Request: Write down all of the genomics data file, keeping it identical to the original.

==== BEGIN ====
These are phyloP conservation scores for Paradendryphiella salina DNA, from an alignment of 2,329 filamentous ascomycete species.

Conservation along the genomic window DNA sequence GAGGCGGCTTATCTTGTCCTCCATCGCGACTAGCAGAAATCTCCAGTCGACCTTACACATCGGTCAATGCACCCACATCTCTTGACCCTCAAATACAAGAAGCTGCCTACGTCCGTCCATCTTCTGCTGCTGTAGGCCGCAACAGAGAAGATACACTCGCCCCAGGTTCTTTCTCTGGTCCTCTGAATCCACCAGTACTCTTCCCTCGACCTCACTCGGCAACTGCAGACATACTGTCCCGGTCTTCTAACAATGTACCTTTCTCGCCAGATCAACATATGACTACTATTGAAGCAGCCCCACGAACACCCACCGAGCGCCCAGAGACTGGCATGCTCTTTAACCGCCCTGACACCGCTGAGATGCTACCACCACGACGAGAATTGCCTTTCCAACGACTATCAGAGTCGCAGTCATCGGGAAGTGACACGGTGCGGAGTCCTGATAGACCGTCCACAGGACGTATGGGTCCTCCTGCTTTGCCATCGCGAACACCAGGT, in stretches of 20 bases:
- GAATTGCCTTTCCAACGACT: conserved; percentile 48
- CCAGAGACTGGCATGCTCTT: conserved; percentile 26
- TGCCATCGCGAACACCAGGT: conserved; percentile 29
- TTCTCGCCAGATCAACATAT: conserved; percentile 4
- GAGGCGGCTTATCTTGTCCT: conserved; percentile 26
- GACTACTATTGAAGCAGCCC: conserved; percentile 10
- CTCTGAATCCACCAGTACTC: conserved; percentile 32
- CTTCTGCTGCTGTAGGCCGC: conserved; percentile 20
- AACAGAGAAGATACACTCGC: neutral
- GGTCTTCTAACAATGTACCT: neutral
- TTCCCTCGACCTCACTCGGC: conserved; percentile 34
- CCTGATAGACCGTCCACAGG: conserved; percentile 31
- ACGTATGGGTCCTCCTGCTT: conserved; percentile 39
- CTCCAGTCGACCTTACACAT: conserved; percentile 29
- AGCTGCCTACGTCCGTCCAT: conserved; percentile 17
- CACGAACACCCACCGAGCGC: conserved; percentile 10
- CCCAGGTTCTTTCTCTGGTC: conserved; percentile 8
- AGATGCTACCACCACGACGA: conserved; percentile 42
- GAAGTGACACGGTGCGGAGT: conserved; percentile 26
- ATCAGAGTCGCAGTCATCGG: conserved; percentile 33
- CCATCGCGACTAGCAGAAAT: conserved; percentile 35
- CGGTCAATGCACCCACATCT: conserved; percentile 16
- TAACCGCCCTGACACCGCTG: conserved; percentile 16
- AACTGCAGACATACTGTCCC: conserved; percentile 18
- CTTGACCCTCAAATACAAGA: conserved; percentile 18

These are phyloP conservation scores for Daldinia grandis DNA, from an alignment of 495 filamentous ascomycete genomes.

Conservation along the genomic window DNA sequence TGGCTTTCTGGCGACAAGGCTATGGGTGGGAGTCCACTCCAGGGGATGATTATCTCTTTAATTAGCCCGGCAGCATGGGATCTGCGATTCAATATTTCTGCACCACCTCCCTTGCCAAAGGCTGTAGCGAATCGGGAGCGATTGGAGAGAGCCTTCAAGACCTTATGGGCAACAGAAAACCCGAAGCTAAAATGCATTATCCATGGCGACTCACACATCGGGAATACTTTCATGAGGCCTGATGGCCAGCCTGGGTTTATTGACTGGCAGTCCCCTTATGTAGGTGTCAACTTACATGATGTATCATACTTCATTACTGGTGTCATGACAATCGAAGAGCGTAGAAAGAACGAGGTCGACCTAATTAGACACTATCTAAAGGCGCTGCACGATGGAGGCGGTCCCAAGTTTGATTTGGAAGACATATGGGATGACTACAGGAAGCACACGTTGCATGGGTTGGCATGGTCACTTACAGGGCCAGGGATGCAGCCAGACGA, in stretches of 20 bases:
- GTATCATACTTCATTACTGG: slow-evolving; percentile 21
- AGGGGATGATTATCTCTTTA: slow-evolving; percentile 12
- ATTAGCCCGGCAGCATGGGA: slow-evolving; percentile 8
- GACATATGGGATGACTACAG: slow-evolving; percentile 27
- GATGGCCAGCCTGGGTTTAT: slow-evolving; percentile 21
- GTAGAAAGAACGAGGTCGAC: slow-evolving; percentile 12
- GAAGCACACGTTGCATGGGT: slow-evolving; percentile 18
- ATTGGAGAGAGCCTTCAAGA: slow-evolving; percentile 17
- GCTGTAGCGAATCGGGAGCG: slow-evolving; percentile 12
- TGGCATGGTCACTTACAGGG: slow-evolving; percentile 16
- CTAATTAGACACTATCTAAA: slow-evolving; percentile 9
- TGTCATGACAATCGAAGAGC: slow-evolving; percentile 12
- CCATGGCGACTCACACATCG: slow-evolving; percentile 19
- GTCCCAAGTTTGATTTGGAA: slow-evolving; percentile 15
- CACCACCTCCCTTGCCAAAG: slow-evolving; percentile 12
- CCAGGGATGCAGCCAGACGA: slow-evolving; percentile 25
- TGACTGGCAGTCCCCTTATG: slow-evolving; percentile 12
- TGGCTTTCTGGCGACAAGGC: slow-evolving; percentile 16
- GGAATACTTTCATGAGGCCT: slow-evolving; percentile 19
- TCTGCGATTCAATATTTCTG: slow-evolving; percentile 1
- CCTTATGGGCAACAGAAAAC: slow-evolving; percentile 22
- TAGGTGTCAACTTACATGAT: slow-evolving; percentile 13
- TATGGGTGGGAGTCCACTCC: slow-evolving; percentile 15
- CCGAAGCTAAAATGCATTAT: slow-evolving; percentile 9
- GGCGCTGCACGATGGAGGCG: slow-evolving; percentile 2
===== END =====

These are phyloP conservation scores for Paradendryphiella salina DNA, from an alignment of 2,329 filamentous ascomycete species.

Conservation along the genomic window DNA sequence GAGGCGGCTTATCTTGTCCTCCATCGCGACTAGCAGAAATCTCCAGTCGACCTTACACATCGGTCAATGCACCCACATCTCTTGACCCTCAAATACAAGAAGCTGCCTACGTCCGTCCATCTTCTGCTGCTGTAGGCCGCAACAGAGAAGATACACTCGCCCCAGGTTCTTTCTCTGGTCCTCTGAATCCACCAGTACTCTTCCCTCGACCTCACTCGGCAACTGCAGACATACTGTCCCGGTCTTCTAACAATGTACCTTTCTCGCCAGATCAACATATGACTACTATTGAAGCAGCCCCACGAACACCCACCGAGCGCCCAGAGACTGGCATGCTCTTTAACCGCCCTGACACCGCTGAGATGCTACCACCACGACGAGAATTGCCTTTCCAACGACTATCAGAGTCGCAGTCATCGGGAAGTGACACGGTGCGGAGTCCTGATAGACCGTCCACAGGACGTATGGGTCCTCCTGCTTTGCCATCGCGAACACCAGGT, in stretches of 20 bases:
- GAATTGCCTTTCCAACGACT: conserved; percentile 48
- CCAGAGACTGGCATGCTCTT: conserved; percentile 26
- TGCCATCGCGAACACCAGGT: conserved; percentile 29
- TTCTCGCCAGATCAACATAT: conserved; percentile 4
- GAGGCGGCTTATCTTGTCCT: conserved; percentile 26
- GACTACTATTGAAGCAGCCC: conserved; percentile 10
- CTCTGAATCCACCAGTACTC: conserved; percentile 32
- CTTCTGCTGCTGTAGGCCGC: conserved; percentile 20
- AACAGAGAAGATACACTCGC: neutral
- GGTCTTCTAACAATGTACCT: neutral
- TTCCCTCGACCTCACTCGGC: conserved; percentile 34
- CCTGATAGACCGTCCACAGG: conserved; percentile 31
- ACGTATGGGTCCTCCTGCTT: conserved; percentile 39
- CTCCAGTCGACCTTACACAT: conserved; percentile 29
- AGCTGCCTACGTCCGTCCAT: conserved; percentile 17
- CACGAACACCCACCGAGCGC: conserved; percentile 10
- CCCAGGTTCTTTCTCTGGTC: conserved; percentile 8
- AGATGCTACCACCACGACGA: conserved; percentile 42
- GAAGTGACACGGTGCGGAGT: conserved; percentile 26
- ATCAGAGTCGCAGTCATCGG: conserved; percentile 33
- CCATCGCGACTAGCAGAAAT: conserved; percentile 35
- CGGTCAATGCACCCACATCT: conserved; percentile 16
- TAACCGCCCTGACACCGCTG: conserved; percentile 16
- AACTGCAGACATACTGTCCC: conserved; percentile 18
- CTTGACCCTCAAATACAAGA: conserved; percentile 18

These are phyloP conservation scores for Daldinia grandis DNA, from an alignment of 495 filamentous ascomycete genomes.

Conservation along the genomic window DNA sequence TGGCTTTCTGGCGACAAGGCTATGGGTGGGAGTCCACTCCAGGGGATGATTATCTCTTTAATTAGCCCGGCAGCATGGGATCTGCGATTCAATATTTCTGCACCACCTCCCTTGCCAAAGGCTGTAGCGAATCGGGAGCGATTGGAGAGAGCCTTCAAGACCTTATGGGCAACAGAAAACCCGAAGCTAAAATGCATTATCCATGGCGACTCACACATCGGGAATACTTTCATGAGGCCTGATGGCCAGCCTGGGTTTATTGACTGGCAGTCCCCTTATGTAGGTGTCAACTTACATGATGTATCATACTTCATTACTGGTGTCATGACAATCGAAGAGCGTAGAAAGAACGAGGTCGACCTAATTAGACACTATCTAAAGGCGCTGCACGATGGAGGCGGTCCCAAGTTTGATTTGGAAGACATATGGGATGACTACAGGAAGCACACGTTGCATGGGTTGGCATGGTCACTTACAGGGCCAGGGATGCAGCCAGACGA, in stretches of 20 bases:
- GTATCATACTTCATTACTGG: slow-evolving; percentile 21
- AGGGGATGATTATCTCTTTA: slow-evolving; percentile 12
- ATTAGCCCGGCAGCATGGGA: slow-evolving; percentile 8
- GACATATGGGATGACTACAG: slow-evolving; percentile 27
- GATGGCCAGCCTGGGTTTAT: slow-evolving; percentile 21
- GTAGAAAGAACGAGGTCGAC: slow-evolving; percentile 12
- GAAGCACACGTTGCATGGGT: slow-evolving; percentile 18
- ATTGGAGAGAGCCTTCAAGA: slow-evolving; percentile 17
- GCTGTAGCGAATCGGGAGCG: slow-evolving; percentile 12
- TGGCATGGTCACTTACAGGG: slow-evolving; percentile 16
- CTAATTAGACACTATCTAAA: slow-evolving; percentile 9
- TGTCATGACAATCGAAGAGC: slow-evolving; percentile 12
- CCATGGCGACTCACACATCG: slow-evolving; percentile 19
- GTCCCAAGTTTGATTTGGAA: slow-evolving; percentile 15
- CACCACCTCCCTTGCCAAAG: slow-evolving; percentile 12
- CCAGGGATGCAGCCAGACGA: slow-evolving; percentile 25
- TGACTGGCAGTCCCCTTATG: slow-evolving; percentile 12
- TGGCTTTCTGGCGACAAGGC: slow-evolving; percentile 16
- GGAATACTTTCATGAGGCCT: slow-evolving; percentile 19
- TCTGCGATTCAATATTTCTG: slow-evolving; percentile 1
- CCTTATGGGCAACAGAAAAC: slow-evolving; percentile 22
- TAGGTGTCAACTTACATGAT: slow-evolving; percentile 13
- TATGGGTGGGAGTCCACTCC: slow-evolving; percentile 15
- CCGAAGCTAAAATGCATTAT: slow-evolving; percentile 9
- GGCGCTGCACGATGGAGGCG: slow-evolving; percentile 2